Opening Photo: Tim Manning
Snowboarding folklore has tended to focus on the infamous rivalry that burned between Jake Burton and Tom Sims through much of the 1980s. This, we’re told, was the moment our sport faced a fork in the road – a battle for its soul between the speed-focused racer and the skate-inspired freestyler.
But there was another character in that early drama who seemed, for many years, to have been cast out of the narrative. Dimitrije Milovich was a pioneering board designer based out of Utah, whose “Wintersticks” were heavily influenced not by skis or skateboards but the surf. Featuring long noses, tapered curves and extensive swallow tails, they excelled in deep snow.
“What is a face shot if not a spitting barrel, and what is a pipe wall if not a perfect, frozen wave?”
Looked at in the context of today, this third historical strand – with its emphasis on turns and flow – was not some obscure 70s cul-de-sac but an essential thread that continues to connect all of snowboarding, from the Petran riders in Turkey some 300 years ago to Regis Rolland, Craig Kelly and beyond. It also serves as a bridge to our sister boardriders on the ocean, and all of the rich history that that entails. After all, what is a face shot if not a spitting barrel, and what is a pipe wall if not a perfect, frozen wave?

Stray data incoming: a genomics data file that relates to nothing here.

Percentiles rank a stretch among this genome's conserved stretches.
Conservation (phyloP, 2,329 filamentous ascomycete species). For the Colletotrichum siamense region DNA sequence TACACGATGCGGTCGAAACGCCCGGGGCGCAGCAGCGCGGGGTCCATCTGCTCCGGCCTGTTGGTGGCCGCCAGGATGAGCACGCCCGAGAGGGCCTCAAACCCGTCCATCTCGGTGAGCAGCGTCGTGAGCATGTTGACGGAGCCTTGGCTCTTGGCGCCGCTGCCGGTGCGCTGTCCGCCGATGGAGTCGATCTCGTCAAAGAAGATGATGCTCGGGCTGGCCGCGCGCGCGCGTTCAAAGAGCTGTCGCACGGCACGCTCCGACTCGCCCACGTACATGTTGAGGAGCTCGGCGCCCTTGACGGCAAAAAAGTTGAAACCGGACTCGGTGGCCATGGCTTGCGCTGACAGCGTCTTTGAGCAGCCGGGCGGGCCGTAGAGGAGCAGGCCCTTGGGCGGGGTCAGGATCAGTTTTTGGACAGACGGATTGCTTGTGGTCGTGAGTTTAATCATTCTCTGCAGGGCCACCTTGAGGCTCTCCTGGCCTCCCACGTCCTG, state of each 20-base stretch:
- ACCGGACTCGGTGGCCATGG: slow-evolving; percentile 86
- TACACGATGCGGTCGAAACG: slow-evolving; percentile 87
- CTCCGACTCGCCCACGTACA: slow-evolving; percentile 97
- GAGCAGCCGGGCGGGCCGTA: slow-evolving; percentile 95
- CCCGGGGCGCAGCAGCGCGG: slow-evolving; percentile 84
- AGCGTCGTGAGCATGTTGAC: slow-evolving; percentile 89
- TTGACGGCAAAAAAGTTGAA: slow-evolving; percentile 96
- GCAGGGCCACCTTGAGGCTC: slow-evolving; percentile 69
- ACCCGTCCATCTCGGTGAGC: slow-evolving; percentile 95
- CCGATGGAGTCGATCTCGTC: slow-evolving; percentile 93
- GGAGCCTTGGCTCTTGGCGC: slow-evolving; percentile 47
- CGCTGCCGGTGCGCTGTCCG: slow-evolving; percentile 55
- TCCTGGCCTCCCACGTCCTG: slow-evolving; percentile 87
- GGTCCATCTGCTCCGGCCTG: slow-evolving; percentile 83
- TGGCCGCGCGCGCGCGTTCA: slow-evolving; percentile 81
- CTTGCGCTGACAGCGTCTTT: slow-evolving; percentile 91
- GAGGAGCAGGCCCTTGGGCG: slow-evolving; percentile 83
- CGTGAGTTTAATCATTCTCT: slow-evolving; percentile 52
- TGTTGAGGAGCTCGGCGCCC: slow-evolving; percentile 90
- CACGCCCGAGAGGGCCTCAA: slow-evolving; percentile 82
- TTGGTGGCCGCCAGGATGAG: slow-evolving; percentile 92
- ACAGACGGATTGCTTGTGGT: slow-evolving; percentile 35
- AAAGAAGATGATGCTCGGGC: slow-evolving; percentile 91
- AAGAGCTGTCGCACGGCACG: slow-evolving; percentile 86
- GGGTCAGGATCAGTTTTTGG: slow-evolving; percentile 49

The recent trend away from skiddy park turns in favour of hard carving on piste and pow has seemed like a belated acknowledgement of that surf heritage. And in the world of board design, the result has been an explosion in creative shapes not seen since Milovich closed the doors on his original factory.
Californian native Jeremy Jones, an avid surfer himself, has naturally found himself drawn to this increasingly popular movement. To be honest, it’s a calling he’s followed since he first strapped in. The French called it ‘surf le neige’; he calls it ‘The Glide’.